As if to compensate for the bloody nature of its displays, sunlight floods the central atrium of the circular museum. Overhead the tent-shaped roof soars like a great white flag of surrender, while on all sides of the atrium former ammunition magazines lead into underground display galleries. Industrial-strength air-conditioners chill the mid-summer air down to a temperature that would have astounded the colonial soldiers who once manned the fort's cannons in blistering East Asian heat.

I faced temperatures in the high nineties myself when I stepped outside the museum and onto the ramparts. From these sun-lashed battlements I had a commanding view of the narrow strait separating Hong Kong Island from the New Territories. A fleet of tankers, freighters and luxury liners coasted past like targets in a shooting gallery. Hitting an approaching warship with one of the fort's cannons would have been as easy as shooting the proverbial fish in a barrel. It didn't surprise me that the British garrison had thought their redoubt to be invulnerable, but it also didn't surprise me that when war finally came, the fort fell as quickly as a drunk with a belly full of rice wine.

Fort Falls Quicker than a Rice Wine Drunk

When the Japanese invaded the New Territories-the part of Hong Kong attached to the mainland-the outnumbered British garrison offered little resistance and retreated to Hong Kong Island instead. There they prepared for an Alamo-style last stand. Lei Yue Mun Fort comprised a key part of their defenses, as it guarded a likely crossing point for any Japanese assault. On December 18, 1941, Japanese landing craft disgorged troops on the shores of Hong Kong Island. The Japanese advanced quickly, and after a short battle, the defenders of Lei Yue Mun Fort retreated in disarray. All British forces surrendered eight days later on Christmas Day. Some 1,500 British, Canadian and Indian troops had died defending Hong Kong, and some 9,000 more would perish in brutal POW camps. In addition, at least 1,500 Japanese troops had died in action, while the privations of the war years would kill many Hong Kong Chinese civilians as well.

Hong Kong remained under Japanese occupation until 1945. Though the territory suffered some American bombing raids, the allies made no attempt to wrest Hong Kong back from the Japanese. This spared the city from further destruction and loss of life. Upon Japan's surrender, Allied forces reclaimed the territory from the Japanese garrison. As the British had no intention of returning Hong Kong to China at that time, the Royal Army posted a considerable number of troops in the colony. For years the army used Lei Yue Mun Fort as a training ground, though the redoubt itself became a military anachronism and fell into disrepair.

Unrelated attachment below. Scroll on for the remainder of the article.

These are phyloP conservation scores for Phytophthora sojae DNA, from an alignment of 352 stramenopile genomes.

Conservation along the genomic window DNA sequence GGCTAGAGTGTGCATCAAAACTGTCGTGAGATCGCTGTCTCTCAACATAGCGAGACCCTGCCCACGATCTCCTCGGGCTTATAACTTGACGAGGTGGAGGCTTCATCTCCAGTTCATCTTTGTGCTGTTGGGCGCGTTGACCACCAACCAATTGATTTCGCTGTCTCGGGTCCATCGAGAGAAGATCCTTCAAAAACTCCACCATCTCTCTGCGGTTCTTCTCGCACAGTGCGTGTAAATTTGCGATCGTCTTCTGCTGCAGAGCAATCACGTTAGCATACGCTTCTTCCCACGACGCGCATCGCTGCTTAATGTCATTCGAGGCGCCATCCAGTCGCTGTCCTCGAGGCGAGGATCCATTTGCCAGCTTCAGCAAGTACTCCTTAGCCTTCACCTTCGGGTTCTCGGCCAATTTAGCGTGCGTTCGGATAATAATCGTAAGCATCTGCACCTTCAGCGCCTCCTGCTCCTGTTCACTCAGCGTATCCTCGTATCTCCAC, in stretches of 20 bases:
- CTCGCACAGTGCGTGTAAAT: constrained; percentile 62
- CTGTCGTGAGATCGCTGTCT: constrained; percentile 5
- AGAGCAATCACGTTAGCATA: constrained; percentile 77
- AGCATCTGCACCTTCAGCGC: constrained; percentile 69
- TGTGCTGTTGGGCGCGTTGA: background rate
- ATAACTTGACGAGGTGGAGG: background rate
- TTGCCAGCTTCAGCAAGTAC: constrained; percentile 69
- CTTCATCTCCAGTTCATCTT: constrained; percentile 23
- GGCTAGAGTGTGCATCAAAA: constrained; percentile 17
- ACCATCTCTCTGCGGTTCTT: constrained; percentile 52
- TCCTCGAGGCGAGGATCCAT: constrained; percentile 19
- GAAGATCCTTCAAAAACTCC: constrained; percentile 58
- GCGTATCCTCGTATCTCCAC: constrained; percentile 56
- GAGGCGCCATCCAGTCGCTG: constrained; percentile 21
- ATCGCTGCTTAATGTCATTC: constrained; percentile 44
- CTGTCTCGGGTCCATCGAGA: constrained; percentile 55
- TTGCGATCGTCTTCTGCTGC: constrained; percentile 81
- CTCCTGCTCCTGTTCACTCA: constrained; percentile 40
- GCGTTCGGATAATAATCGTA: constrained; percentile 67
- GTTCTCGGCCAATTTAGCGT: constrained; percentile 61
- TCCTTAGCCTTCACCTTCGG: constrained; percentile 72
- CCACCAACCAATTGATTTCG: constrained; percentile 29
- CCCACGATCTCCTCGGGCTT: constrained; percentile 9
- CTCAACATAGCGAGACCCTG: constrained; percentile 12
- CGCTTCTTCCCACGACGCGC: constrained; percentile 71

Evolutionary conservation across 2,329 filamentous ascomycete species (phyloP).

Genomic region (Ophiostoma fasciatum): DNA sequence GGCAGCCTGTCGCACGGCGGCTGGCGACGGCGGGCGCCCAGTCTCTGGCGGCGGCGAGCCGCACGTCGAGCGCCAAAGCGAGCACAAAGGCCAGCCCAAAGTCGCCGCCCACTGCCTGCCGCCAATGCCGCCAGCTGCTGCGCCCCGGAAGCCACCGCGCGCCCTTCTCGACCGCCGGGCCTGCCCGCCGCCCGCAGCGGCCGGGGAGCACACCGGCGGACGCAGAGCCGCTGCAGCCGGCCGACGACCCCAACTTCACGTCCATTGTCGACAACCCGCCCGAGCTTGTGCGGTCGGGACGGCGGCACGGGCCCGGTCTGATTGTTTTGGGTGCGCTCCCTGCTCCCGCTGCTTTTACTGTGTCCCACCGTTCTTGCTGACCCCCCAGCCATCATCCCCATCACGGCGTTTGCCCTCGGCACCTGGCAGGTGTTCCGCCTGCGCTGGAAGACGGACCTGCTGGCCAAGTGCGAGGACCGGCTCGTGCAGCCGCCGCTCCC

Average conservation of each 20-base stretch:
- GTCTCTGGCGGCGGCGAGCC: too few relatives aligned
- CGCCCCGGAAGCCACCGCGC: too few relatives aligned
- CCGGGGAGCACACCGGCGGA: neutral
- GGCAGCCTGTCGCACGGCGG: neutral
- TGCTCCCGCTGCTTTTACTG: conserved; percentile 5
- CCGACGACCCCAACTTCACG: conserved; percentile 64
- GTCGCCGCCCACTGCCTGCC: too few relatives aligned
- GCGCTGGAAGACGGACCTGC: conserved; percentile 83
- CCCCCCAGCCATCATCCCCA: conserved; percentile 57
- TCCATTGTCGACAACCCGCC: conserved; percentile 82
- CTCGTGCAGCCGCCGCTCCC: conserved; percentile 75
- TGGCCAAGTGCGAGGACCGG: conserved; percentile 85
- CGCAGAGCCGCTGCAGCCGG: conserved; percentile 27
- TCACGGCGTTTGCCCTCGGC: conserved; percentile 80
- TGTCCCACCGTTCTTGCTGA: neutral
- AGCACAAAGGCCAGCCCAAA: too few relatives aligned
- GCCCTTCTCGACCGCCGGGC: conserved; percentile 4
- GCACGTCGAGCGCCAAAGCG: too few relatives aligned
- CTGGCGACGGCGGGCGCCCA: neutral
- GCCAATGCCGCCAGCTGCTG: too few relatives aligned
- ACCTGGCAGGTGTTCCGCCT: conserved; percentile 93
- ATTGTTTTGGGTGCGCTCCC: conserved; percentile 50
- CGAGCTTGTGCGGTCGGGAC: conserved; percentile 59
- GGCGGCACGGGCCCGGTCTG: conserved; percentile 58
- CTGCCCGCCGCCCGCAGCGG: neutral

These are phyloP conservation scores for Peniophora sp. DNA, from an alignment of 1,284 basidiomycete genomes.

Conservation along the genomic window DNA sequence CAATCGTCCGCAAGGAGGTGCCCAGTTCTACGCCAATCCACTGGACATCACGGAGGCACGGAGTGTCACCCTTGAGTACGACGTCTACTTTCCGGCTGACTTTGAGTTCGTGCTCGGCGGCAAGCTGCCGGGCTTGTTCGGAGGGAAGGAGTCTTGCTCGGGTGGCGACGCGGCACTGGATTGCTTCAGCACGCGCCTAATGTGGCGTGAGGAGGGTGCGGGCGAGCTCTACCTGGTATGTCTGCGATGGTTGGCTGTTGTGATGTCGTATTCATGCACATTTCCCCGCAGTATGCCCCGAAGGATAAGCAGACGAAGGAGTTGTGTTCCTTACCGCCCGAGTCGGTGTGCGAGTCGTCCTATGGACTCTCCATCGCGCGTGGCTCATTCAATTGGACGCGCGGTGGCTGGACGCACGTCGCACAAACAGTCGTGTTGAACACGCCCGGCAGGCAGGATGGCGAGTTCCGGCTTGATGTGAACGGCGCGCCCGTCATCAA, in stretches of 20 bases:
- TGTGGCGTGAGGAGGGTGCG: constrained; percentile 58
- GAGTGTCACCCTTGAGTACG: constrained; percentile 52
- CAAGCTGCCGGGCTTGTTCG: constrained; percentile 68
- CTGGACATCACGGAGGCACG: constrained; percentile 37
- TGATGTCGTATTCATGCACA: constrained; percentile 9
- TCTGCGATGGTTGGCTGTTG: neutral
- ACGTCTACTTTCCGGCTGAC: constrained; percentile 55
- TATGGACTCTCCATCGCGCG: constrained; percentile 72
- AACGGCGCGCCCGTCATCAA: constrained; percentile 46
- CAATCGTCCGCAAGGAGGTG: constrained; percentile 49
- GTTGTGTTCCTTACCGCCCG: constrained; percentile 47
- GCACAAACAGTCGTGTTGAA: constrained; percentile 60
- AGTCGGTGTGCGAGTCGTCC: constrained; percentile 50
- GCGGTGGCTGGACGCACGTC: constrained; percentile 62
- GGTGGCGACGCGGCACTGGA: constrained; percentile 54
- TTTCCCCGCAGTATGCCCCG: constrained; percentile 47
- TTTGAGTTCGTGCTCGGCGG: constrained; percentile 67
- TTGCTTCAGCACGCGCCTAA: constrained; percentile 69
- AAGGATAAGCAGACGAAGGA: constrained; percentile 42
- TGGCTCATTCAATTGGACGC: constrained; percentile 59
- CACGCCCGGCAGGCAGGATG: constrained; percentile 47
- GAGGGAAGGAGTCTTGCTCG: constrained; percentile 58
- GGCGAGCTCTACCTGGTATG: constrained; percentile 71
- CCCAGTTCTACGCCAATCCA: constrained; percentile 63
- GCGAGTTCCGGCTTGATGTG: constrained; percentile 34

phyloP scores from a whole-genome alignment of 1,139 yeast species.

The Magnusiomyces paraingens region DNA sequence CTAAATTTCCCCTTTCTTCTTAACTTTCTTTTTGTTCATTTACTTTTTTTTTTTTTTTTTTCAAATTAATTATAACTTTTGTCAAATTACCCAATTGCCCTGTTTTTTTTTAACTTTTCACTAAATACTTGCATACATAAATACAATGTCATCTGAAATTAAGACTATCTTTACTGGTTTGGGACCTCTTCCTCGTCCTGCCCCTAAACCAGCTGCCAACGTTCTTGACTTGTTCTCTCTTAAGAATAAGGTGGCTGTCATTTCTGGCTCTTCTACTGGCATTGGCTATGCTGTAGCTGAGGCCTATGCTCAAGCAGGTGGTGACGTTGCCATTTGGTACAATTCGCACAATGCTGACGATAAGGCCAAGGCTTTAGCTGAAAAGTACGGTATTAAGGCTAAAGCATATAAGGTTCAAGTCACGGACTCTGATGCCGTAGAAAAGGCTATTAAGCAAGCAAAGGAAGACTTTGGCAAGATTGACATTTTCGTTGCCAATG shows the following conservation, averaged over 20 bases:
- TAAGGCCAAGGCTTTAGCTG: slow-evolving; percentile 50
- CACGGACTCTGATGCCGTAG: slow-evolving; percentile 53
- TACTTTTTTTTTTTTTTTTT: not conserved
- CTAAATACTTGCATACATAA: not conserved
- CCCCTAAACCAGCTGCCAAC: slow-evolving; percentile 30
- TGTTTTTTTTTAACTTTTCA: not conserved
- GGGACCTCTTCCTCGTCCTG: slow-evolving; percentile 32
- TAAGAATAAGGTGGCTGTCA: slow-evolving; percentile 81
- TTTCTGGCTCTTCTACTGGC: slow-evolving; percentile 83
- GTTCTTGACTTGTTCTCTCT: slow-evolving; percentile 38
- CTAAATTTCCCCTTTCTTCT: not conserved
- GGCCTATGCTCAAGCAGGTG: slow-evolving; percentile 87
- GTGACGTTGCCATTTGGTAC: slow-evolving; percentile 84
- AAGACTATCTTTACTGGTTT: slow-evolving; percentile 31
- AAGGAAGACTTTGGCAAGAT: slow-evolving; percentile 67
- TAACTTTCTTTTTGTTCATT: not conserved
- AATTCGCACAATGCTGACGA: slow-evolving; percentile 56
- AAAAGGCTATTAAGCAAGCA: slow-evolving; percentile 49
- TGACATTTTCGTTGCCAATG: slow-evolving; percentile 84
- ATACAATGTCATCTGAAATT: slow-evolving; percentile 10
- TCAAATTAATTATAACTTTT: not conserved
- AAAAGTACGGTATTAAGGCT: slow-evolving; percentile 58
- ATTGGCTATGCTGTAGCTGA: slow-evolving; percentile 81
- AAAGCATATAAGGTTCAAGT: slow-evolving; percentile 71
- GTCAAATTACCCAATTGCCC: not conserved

The Royal Army began scaling back its garrison in the years leading up to Hong Kong's return to China. As part of this rollback, the army transferred control of the overgrown and dilapidated Lei Yue Mun Fort to the city government. The government wisely chose to turn the fortress into a military museum rather than redevelop the land and plant yet more tower blocks on an island already groaning under the weight of uncounted skyscrapers.

The city government also chose to let the museum grounds function as an urban green space. The rocky, jungle-shrouded headland and its boulder-studded coastline comprise a typical Hong Kong landscape from the days before office blocks and freeways dominated the island. A paved walking trail snakes through the grounds past a trio of armored vehicles, several artillery batteries, some war-blasted buildings, a series of machine-gun emplacements, and an eerie brick-lined cave that once housed Brennan wire-guided torpedoes.

The New Armies of Hong Kong

A small army of security guards keeps an eye on these outdoor displays. In fact, there may be more security guards patrolling the museum than there were soldiers back in the days when it served as a military installation. The guards can be found everywhere-in old pillboxes, in exhibition galleries, atop the ramparts. I even found them down in the steamy purgatory of the moat, where the fortress walls still bear shrapnel scars from World War II.

The security guards do not carry firearms, for like the fort itself, they have been disarmed. Indeed, the same could be said of Hong Kong, a city once bristling with concrete fortifications but now largely demilitarized. The Royal Army has long since departed for Britain and the small PLA garrison keeps a low profile.

I returned from the museum on another clattering electric tram. Like an urban white-water rafter, I jostled and bumped down a river of traffic that carried me through canyons of apartment blocks, hotels and shopping malls. A battle still raged, but not between armies equipped with machine-guns and artillery pieces. Instead rival brand names duked it out-Starbucks against Deli France, Sony against Sanyo, Carlsberg against San Miguel-in an otherwise peaceful city. I sat back in my bench, watched Hong Kong flow past, and gave thanks that the weapons displayed in the Museum of Coastal Defense would fire no more.

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Fact File

The Museum of Coastal Defense is at 175 Tung Hei Road. The museum is easily accessible from the MTR metro system, the tentacles of which stretch throughout the entire city. Catch the Island Line to Shau Kei Wan station, then take exit B2 out of the station and follow the signs to the museum. The walk from the station to the museum takes about 15 minutes; in the summer months this can be a very steamy walk, so you might consider paying for a short taxi ride to the museum.

Other options for getting to the museum from various points in Hong Kong include buses 84, 85 and A12. Buses are no cheaper than the MTR and almost always slower. Alternatively, you can go by electric street tram. The trams offer a scenic ride and are certainly cheap at HK$2 (US$0.25), but they are also slow, crowded and hot. Finally, you can opt for a taxi, which is the most comfortable option but also by far the most expensive.

The museum is open daily from 10 a.m. to 5 p.m. It is closed on Thursdays and the first two days of the Lunar New Year. Admission is HK$10 ($1.40), except on Wednesdays, when it is free. The museum has a snack bar and gift shop. Phone: 2569-1500. Website: www.lcsd.gov.hk/hkmcd. Email: hkmcd@lcsd.gov.hk.

If you want to learn more about the World War II battle for Hong Kong, I recommend Ruins of War: A Guide to Hong Kong's Battlefields and Wartime Sites by Ko Tim Keung and Jason Wordie. The Bookazine chain generally stocks this title, which sells for HK$120 (US$16).